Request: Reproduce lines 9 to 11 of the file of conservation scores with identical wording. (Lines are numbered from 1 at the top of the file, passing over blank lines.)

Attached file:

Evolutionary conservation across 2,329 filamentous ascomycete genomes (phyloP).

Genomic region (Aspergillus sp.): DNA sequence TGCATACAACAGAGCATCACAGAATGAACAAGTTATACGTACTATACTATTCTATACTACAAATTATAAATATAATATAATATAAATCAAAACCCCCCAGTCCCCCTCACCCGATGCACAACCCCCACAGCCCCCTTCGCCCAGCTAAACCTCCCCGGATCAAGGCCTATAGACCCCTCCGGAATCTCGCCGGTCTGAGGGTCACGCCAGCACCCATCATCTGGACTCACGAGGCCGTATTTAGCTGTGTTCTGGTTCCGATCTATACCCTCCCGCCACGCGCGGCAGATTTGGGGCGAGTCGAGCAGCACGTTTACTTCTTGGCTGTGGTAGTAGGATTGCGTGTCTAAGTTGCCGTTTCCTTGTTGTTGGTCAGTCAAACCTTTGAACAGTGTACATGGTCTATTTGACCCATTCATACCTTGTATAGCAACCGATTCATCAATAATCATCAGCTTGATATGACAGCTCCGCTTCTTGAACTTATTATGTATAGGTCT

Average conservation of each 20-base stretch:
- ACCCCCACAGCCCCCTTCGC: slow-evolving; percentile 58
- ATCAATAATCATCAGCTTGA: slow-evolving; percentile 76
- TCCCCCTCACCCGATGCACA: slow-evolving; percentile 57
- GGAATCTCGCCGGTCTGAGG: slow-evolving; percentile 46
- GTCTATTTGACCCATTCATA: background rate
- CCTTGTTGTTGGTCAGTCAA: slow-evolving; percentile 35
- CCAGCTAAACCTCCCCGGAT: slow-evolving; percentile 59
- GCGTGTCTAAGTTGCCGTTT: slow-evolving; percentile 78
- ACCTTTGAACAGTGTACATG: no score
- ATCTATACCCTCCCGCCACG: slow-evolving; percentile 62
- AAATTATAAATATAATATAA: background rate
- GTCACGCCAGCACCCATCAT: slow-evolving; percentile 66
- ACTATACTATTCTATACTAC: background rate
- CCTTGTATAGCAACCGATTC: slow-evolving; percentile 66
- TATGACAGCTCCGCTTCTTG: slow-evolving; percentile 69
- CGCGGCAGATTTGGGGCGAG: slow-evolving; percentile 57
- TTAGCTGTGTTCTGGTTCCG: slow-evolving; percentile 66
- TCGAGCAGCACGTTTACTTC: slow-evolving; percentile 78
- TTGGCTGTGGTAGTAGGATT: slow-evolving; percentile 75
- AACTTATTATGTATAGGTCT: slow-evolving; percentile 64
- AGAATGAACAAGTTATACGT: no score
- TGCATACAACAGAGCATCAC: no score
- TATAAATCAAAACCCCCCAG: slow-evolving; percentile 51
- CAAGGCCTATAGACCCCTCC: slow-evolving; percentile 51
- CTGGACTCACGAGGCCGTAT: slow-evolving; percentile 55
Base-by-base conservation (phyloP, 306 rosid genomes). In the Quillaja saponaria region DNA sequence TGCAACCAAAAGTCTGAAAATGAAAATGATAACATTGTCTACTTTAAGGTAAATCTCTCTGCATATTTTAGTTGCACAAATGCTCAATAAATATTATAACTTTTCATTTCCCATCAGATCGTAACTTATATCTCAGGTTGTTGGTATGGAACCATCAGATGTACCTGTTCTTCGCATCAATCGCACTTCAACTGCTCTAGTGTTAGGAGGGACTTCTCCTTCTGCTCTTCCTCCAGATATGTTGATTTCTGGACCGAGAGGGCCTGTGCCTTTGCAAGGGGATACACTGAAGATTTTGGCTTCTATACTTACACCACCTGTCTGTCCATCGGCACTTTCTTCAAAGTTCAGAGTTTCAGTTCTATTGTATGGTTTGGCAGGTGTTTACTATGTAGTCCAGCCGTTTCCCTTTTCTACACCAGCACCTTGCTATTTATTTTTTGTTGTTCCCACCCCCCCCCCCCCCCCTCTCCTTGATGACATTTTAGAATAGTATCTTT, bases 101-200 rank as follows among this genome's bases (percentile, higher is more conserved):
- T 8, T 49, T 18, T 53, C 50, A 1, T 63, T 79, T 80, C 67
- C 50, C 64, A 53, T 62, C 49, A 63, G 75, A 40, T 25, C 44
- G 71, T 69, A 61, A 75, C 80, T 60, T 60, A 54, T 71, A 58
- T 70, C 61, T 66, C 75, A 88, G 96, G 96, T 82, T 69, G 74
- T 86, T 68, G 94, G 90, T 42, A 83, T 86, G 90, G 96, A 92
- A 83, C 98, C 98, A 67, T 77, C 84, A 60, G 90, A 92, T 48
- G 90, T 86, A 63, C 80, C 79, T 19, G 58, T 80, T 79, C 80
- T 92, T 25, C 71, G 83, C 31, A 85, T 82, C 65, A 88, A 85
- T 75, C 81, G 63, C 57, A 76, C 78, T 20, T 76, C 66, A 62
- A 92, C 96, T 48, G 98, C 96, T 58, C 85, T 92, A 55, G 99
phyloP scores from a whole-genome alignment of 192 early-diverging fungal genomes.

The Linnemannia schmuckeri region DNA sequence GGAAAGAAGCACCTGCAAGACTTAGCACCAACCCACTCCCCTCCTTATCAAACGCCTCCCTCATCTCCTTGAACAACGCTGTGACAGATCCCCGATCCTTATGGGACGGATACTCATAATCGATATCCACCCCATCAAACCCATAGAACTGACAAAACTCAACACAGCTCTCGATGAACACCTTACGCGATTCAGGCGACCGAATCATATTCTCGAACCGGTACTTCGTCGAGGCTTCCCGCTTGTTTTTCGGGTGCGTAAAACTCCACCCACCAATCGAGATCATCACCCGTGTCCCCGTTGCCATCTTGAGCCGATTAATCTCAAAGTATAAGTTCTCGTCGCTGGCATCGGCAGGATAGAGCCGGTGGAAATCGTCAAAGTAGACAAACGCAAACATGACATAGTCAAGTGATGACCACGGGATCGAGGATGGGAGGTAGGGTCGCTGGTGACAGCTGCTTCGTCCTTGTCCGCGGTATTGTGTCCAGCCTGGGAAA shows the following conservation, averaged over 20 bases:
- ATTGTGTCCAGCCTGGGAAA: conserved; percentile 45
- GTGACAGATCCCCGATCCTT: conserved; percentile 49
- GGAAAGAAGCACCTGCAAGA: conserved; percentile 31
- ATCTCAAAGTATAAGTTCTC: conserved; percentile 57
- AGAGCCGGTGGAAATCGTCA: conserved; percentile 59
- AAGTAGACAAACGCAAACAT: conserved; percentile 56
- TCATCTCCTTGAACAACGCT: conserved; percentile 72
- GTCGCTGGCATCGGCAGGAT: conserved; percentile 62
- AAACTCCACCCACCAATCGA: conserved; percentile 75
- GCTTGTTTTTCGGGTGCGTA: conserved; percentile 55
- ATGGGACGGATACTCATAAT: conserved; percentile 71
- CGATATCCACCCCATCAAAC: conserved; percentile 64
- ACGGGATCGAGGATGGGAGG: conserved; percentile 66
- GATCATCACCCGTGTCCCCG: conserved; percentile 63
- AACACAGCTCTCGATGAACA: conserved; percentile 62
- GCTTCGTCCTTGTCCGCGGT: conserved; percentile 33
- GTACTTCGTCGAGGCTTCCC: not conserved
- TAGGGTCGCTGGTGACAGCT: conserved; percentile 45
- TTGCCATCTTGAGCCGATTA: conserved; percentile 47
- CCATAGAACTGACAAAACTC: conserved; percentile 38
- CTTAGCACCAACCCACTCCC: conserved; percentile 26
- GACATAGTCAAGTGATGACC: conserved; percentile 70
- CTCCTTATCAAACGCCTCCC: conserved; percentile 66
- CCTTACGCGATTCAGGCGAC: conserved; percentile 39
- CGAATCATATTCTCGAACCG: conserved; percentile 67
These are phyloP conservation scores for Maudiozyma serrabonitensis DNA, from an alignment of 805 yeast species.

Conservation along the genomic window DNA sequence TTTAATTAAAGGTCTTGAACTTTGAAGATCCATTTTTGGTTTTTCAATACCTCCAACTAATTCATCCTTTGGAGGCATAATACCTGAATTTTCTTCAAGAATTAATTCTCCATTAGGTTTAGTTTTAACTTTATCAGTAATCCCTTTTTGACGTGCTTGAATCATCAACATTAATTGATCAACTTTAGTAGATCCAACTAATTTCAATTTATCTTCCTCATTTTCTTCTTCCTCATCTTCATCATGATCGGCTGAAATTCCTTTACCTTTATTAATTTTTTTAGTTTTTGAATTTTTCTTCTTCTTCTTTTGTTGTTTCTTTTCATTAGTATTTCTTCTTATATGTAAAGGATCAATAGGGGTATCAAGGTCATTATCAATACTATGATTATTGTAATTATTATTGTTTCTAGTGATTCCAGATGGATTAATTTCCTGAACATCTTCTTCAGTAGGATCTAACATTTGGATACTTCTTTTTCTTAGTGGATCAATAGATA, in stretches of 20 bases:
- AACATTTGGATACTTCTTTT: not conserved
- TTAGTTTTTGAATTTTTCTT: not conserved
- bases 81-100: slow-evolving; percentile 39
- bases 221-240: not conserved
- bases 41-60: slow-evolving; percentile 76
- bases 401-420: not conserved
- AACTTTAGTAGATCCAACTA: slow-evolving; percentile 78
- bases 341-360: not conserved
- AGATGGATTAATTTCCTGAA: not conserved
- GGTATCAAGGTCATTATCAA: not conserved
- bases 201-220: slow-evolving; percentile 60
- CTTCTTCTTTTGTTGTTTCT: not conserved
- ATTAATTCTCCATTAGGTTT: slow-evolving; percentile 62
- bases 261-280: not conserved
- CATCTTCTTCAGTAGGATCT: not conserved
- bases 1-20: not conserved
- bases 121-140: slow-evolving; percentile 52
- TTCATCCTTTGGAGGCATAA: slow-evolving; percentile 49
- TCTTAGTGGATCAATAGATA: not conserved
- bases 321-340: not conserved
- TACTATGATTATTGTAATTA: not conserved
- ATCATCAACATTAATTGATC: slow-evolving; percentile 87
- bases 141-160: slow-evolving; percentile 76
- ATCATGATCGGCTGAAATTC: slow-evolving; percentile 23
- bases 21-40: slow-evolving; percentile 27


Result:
- CCTTGTTGTTGGTCAGTCAA: slow-evolving; percentile 35
- CCAGCTAAACCTCCCCGGAT: slow-evolving; percentile 59
- GCGTGTCTAAGTTGCCGTTT: slow-evolving; percentile 78